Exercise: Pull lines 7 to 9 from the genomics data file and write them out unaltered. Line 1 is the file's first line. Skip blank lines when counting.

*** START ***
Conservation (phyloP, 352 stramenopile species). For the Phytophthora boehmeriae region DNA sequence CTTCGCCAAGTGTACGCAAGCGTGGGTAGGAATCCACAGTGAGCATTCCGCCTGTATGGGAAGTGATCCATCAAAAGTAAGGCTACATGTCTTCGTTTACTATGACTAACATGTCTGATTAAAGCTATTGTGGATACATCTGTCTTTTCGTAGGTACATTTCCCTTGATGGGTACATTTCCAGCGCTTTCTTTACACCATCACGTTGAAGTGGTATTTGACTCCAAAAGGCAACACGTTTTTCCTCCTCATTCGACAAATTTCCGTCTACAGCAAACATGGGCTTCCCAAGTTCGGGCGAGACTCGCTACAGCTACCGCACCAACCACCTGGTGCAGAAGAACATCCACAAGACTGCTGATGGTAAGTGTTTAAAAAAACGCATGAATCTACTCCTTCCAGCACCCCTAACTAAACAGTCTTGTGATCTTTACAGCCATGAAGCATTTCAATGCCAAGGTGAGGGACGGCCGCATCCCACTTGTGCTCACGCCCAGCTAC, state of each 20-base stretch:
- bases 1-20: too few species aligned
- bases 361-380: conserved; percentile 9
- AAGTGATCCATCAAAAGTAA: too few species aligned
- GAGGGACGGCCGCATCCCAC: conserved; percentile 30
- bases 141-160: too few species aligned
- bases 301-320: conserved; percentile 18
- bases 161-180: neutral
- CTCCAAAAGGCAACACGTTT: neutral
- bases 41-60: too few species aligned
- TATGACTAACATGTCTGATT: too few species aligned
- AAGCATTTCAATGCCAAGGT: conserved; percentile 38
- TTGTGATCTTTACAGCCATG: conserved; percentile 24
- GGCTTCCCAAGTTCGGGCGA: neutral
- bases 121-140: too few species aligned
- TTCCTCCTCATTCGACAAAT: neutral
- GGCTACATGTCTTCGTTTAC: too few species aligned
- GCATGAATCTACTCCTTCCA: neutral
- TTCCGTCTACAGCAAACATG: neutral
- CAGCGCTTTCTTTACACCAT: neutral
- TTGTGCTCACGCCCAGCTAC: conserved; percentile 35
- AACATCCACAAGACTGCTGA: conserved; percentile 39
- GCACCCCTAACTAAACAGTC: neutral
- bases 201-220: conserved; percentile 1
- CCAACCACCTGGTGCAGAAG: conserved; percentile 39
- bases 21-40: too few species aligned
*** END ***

- bases 301-320: conserved; percentile 18
- bases 161-180: neutral
- CTCCAAAAGGCAACACGTTT: neutral